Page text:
As all canopies, enclosed balconies and small glass porches would answer no to both questions, they would be allowed.
If the approval process is any more complicated, there simply will never be the manpower in the relevant departments to deal with the sheer number of structures in question.
Bert Young, Chai Wan
Keep smaller flats for HK residents
The effects of the measures recently announced by the government to tackle the problem of property prices in Hong Kong behaving like a wild horse will be short-lived.
Anthony Cheung Bing-leung's article ('Out of control', June 14) reinforced my belief that confining the sale of some small and medium-sized flats to Hong Kong people holding permanent identity cards is the most effective way to stop property prices becoming unaffordable for many.
This, along with the immediate resumption of the Home Ownership Scheme, regular land sales and rezoning land for residential use, will ensure a soft landing for the property sector.
C. W. Tso, Tai Po
Curb influx of mainland homebuyers
Before 1997, many Hongkongers looked forward to integration with the mainland. Now, perhaps, many are worried that there is just too much integration, and they point to the overheating property market.
Property prices in the city have reached insane levels, thanks mainly to the continual influx of capital from the mainland.
Many people are already finding it difficult to afford a flat, and this problem is exacerbated when small numbers of well-off mainlanders come here to buy homes, either for their own use or for speculation. Beijing should stop these people disrupting Hong Kong's property market.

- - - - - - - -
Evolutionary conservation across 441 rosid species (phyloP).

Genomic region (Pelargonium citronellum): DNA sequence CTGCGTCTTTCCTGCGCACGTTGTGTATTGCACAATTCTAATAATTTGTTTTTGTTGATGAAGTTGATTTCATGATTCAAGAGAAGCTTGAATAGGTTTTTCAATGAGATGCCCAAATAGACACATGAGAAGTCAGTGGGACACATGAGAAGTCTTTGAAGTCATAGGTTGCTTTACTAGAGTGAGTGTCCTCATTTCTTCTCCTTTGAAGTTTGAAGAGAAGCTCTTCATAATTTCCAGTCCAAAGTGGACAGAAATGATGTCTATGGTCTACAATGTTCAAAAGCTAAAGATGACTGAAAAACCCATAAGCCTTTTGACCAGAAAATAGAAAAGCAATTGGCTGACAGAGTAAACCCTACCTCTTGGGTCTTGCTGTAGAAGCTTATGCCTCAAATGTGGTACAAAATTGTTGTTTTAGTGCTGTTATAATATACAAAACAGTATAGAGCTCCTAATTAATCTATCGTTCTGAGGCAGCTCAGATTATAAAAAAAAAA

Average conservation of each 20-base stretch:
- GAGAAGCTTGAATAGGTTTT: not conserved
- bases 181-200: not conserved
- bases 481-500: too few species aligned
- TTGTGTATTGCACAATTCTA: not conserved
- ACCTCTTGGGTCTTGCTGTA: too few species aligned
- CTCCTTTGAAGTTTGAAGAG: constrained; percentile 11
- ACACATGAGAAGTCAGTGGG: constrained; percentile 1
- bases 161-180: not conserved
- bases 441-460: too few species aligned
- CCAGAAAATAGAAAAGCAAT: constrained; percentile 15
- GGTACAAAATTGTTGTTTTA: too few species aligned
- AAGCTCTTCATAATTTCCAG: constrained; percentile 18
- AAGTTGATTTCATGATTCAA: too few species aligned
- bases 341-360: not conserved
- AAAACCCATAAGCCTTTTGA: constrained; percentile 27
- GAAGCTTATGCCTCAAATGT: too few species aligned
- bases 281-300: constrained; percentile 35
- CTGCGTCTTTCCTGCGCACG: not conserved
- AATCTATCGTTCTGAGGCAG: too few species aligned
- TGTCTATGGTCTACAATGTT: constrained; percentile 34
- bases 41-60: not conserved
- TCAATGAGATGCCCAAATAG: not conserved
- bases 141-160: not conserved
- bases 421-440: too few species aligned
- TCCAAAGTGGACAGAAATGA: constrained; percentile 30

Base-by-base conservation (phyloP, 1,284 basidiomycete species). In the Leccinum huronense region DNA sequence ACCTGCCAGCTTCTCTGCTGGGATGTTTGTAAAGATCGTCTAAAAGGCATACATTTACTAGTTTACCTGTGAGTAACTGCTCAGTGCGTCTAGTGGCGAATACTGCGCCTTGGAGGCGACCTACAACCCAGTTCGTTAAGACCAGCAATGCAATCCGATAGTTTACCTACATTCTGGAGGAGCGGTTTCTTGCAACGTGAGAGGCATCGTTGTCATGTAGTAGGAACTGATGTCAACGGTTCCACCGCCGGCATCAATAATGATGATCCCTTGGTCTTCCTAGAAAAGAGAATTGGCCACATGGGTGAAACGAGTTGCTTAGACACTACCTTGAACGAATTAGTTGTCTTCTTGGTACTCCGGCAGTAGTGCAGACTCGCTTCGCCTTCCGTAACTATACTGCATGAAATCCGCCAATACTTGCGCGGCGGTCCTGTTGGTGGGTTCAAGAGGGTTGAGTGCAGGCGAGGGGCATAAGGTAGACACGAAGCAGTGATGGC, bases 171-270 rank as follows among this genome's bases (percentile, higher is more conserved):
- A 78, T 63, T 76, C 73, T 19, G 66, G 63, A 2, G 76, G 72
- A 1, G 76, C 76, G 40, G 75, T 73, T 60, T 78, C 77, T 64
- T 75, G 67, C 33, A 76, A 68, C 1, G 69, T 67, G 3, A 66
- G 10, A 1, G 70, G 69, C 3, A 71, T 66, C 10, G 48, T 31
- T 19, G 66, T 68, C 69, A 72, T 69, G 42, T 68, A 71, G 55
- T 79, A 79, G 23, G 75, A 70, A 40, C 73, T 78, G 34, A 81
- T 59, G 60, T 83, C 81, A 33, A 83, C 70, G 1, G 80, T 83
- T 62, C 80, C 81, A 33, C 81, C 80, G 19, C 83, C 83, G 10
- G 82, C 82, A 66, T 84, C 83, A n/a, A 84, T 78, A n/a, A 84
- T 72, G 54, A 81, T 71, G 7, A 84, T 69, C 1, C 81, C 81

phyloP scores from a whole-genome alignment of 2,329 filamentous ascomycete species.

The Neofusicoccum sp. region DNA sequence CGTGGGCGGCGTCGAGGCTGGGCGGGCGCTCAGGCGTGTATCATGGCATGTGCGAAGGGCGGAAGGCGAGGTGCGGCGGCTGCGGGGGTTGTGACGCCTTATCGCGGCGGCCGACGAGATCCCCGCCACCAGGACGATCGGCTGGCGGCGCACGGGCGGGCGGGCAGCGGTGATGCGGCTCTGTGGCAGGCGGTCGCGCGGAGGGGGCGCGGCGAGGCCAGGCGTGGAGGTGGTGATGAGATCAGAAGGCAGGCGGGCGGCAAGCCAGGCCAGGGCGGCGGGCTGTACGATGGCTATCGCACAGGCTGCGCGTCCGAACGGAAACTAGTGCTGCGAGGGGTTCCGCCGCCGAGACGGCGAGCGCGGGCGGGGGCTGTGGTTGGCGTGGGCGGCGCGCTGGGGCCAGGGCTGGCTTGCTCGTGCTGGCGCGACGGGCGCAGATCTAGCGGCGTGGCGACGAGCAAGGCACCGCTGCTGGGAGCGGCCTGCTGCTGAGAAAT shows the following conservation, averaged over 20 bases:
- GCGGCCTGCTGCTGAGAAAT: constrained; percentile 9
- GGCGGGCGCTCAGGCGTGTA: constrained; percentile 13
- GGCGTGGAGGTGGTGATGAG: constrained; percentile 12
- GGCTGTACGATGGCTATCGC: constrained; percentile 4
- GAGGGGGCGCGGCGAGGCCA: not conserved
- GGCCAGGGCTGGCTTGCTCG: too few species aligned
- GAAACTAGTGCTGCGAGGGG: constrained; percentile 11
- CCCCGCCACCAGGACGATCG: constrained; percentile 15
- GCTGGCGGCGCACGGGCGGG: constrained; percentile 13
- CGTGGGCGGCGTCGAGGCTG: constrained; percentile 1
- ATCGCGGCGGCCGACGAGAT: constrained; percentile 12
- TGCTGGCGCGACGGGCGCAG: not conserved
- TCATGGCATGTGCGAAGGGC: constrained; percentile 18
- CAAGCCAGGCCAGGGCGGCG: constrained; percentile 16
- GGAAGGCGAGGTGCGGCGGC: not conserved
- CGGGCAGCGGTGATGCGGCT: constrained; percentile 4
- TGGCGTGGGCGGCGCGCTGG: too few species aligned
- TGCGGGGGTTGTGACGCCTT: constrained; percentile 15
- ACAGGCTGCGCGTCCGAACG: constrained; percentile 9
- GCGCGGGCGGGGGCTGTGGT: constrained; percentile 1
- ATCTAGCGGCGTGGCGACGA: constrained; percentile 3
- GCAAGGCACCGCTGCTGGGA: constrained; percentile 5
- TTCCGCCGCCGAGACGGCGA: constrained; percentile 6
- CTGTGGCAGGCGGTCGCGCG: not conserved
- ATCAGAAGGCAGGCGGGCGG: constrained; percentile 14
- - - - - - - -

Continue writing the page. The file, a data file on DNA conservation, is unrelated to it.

Chan Chin-pang, Tseung Kwan O
Westerners' perks part of city's fabric
Julia Kwong's letter ('NETs are drain on resources', June 9) extends the debate about whether schools should employ native English-speaking or local 'multilingual' teachers to all 'imported Western workers'.
In arguing that Hong Kong 'must learn to stand on its own as an international city without relying on imported Western workers' and that 'foreign workers... presume to possess special privileges over locals', the letter raises important questions for the future.
The imported foreign workers in question are not, of course, the thousands of domestic helpers or service workers imported annually into Hong Kong but the 'Western workers' that many locals feel are here only for the high salaries and low tax rates.
The NETs are an easy target for those who are justifiably aggrieved by the practice of unfairly rewarding 'Western workers' in positions that should be open to all. Ms Kwong says Hong Kong must aim to be an international city like Geneva or Beijing.
However, since Hong Kong, unlike these other cities, gained its international reputation precisely because of a colonial history that made it into something of a tax haven, these economic disparities are built into its social fabric. Now that it has moved on politically, it remains to be seen whether it can retain its international appeal while righting the economic practices of a bygone era.
Michael O'Sullivan, Sai Kung
NETs and locals both play a role
Surely it's a no-brainer for English language educators throughout Hong Kong to appreciate the complementary role all play in supporting and strengthening student learning, especially in our modern context of time constraints, stress and distractions.
Should individual school systems and cultures allow for it, then all educators can bring something positive to the staff and classroom.
Native English-speaking teachers (NETs) can advance pedagogical innovation and clarification of effective usage, while local English teachers can enlighten through their awareness of common difficulties associated with the acquisition of a second language.
It is up to school administrations to facilitate such sharing.
NET perks and local teachers' promotion opportunities? NET allowances and locals' family and peer support? It's all relative.
I urge all educators (of which I am one) to continue to work together for the betterment of Hong Kong's youth.
Barry Dalton, Sai Kung